View from Nonnberg Abbey, Salzburg, Austria
Credit: GTM/Courtney Birchmeier

A descent and a short ride led us to Leopoldskron Palace and its pond, which now operates as a hotel. It was the setting for many of the film’s iconic outdoor scenes — like drinking pink lemonade on the terrace and when the captain heard his children sing for the first time.

Raindrops on roses

At this point in the tour I was soaked to the bone, so much so that my new pair of jeans was beginning to bleed blue dye. After we passed the palace, we rode along a path through a residential farming area. It was then when the weather almost got the best of me. As I pedaled along the dirt path and the raindrops raced down my lenses, my mind was running wild with disappointment. “Why am I putting myself through this?” Of course, I was comparing my experience with pictures I’d seen on the tour website, with smiling (and dry) faces, illuminated by sunlight. I selfishly thought: “How will these photos look on my Instagram feed?” 

Luckily, my mind snapped back pretty quickly. In the midst of feeling sorry for myself, I took a true inventory of my surroundings. I was following the path of one of my favorite characters, passing by sites I’d seen on screen hundreds of times. I was lucky to be here, rain or shine.

Frohnburg Palace, Salzburg, Austria
Credit: Salzburg Tourism

I wrapped up my internal conflict just in time for our stop at Frohnburg Palace, which was used to portray the front of the Von Trapp Villa. Scenes shot there include Maria’s arrival and when the family attempted to escape the Nazis by pushing their car silently out of the gate. 

At the end of the path, we stopped at one of the most anticipated sites, The Gazebo, also known as The Sound of Music Pavilion. We spent about 20 minutes there, taking turns getting photographs with the iconic structure. I could practically hear “Sixteen Going on Seventeen” as I posed for my photo. 

Editor-in-chief Courtney Birchmeier at The Sound of Music Pavilion, Salzburg, Austria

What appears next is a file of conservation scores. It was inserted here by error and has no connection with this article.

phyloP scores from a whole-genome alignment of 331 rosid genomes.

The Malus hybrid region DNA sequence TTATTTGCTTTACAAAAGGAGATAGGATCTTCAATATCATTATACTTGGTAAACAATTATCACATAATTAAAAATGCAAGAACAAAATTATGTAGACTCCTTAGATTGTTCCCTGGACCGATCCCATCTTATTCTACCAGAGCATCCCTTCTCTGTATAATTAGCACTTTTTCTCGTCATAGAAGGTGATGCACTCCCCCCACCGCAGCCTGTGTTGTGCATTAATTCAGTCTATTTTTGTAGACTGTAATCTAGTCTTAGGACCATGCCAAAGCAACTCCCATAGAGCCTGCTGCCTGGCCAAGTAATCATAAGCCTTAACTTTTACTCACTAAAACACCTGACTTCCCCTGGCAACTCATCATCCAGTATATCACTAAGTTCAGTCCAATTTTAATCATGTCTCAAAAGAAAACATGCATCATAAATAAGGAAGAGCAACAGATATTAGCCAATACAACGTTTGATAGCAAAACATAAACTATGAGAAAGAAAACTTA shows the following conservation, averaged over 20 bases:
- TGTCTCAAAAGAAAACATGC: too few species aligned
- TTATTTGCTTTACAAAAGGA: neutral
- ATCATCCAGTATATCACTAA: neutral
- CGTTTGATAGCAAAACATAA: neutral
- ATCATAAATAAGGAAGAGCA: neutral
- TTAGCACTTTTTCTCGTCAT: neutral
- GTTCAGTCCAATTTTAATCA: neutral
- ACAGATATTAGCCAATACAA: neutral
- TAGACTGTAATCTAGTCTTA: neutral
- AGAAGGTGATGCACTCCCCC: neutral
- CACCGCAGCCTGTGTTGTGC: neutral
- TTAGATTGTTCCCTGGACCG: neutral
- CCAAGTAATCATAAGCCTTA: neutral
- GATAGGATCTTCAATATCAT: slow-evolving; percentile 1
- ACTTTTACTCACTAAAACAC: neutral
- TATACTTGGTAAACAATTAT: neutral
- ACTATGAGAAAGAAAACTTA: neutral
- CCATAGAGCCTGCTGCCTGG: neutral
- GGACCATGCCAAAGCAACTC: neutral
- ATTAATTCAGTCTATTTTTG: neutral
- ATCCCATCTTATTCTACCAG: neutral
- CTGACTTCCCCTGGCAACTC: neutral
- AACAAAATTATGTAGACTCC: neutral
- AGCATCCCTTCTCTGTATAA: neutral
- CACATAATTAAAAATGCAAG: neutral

Credit: GTM/Courtney Birchmeier


Before we knew it, we had left the countryside and were back in Old Town. We rode into Residence Square, or Residenzplatz, and parked our bikes so we could take a look around. In the film, Maria crosses the square while singing “I have Confidence.”

After buying a few souvenirs, we were back on our bikes. Our last stop was Mirabell Palace and Gardens, which are seen numerous times in the film. Maria and the children dance through the gardens, skip around the Pegasus Fountain, and jump up and down on the steps like the notes of a musical scale, all while singing “Do-Re-Mi.” 

Editor-in-chief Courtney Birchmeier at Mirabell Gardens, Salzburg, Austria
Credit: GTM/Courtney Birchmeier

So long, farewell 

As luck would have it, the rain came to an end just as we parked our bikes back at the meeting point. Despite the rain, the tour was a great way to see the sights of Salzburg without the restrictions of parking a bus. For those wishing to hedge their bets on staying dry, a handful of The Sound of Music-themed bus tours are available throughout the city.

More to see

After returning to my hotel for a dry set of clothes, I explored more of the Old Town, including the Getreidegasse shopping street. There, I stumbled upon Sound of Music World, an exhibition that compares the fictional storyline of the film with the real von Trapp family story. The exhibition is a great stop for tourgoers to explore in small groups during free time.

Salzburg Tourism

Fräulein Maria’s Bicycle Tour